Tuesday, October 27, 2009

Same situation, different reaction

I've been chatting to a Twitter friend about God. He used to believe, but now doesn't. I haven't probed as to the reason yet. (It's hard holding a deep and meaningful conversation when you're limited to 140 characters!!)

He's been reading Richard Dawkins, and has found what Dawkins said in 'The God Delusion' helpful. (VERY briefly, Dawkins argues that there is no God, that everything we THOUGHT was God is just biochemistry and genes at work.) His words were that he found it 'freeing' not to have to believe in God anymore, and commented that maybe he feels this way because of years of disappointment.

In response I told him how, when Zoe died, I wanted nothing more than to give up my faith, because it also felt like I would have been freeing myself. I really and truly wanted nothing more to do with God, the Church, faith and Christians. I wanted to believe that there was no-one up there listening to me, no-one up there at all, actually. It would have been so much simpler.

For the regular readers of this blog, you will know how much I have struggled with my faith since then. However, as I have struggled, I've found myself being drawn back into faith, rather than being repulsed from it. Ultimately, for me, I find myself echoing the words of the disciples: "To whom else shall we go? You have the words of eternal life." These words were uttered after Jesus' teaching caused hundreds to reject him. At that point, Jesus offered the disciples a way out, asking them if they wanted to leave him too. He didn't apologise for or retract the tough teaching. Equally, he didn't explain it and make it easier. He simply asked them whether or not they wanted out.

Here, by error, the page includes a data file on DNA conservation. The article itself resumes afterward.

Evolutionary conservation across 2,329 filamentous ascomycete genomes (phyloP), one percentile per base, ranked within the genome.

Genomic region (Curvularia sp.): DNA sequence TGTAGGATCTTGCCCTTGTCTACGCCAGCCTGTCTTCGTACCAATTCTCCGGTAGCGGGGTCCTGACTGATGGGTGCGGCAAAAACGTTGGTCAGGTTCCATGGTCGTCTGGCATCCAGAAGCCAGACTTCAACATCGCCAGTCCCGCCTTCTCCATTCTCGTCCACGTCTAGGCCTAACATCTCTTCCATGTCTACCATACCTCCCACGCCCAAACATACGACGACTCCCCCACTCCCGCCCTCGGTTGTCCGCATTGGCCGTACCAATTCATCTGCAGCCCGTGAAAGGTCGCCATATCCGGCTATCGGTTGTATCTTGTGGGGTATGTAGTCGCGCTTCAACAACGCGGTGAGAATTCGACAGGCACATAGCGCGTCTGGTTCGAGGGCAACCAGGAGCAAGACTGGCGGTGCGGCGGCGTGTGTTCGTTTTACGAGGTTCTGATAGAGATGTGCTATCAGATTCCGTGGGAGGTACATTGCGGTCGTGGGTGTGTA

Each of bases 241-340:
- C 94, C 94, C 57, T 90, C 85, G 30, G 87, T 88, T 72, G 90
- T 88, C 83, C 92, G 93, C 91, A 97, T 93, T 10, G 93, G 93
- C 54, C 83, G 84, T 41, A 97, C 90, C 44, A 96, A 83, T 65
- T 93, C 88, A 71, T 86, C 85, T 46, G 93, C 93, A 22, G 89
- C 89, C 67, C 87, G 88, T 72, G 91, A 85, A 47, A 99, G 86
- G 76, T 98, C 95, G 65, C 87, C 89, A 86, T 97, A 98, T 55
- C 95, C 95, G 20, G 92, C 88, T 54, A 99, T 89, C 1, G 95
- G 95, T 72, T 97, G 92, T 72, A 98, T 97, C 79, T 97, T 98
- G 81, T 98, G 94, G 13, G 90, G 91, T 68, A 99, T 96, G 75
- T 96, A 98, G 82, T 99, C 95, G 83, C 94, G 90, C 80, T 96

Like the disciples, I find Jesus' teaching very hard to swallow at times. His standards are so high, and often so contrary to the prevailing culture. Yet, it's either His way, or the highway. With God, there are no middle grounds, not in this. Everyone, eventually, has to make a choice about which camp they choose to stand in. If you choose the God camp, you don't get to pick and choose which beliefs to accept. It's an all-or-nothing deal.

In the end, for me, God has the words of eternal life. Life does not make sense in any other context. So, I battle on, grappling with the stuff I find difficult. Actually, more accurately, God has battled on with me - my return to faith has been all God's doing. My part has been limited to submission/ acquiescence and small steps of redeveloping trust in Him.

Graeme, on the other hand, has had a completely different reaction to mine. We both faced the same crisis of faith over Zoe. I have found my way back (or more accurately, I have been drawn back). He has not.

Grieving is a different process for each person, and takes a different length of time for each. I'm hoping that he is still in the place I was, and that, with time, as his heart heals, he will return to faith, in the same way that God has drawn me back to himself. I hope that he doesn't get stuck. I hope that ... I hope that he's not too proud or rebellious to allow God to draw him back. I hope, most of all, that he finds peace - the shalom peace of God that passes all understanding.
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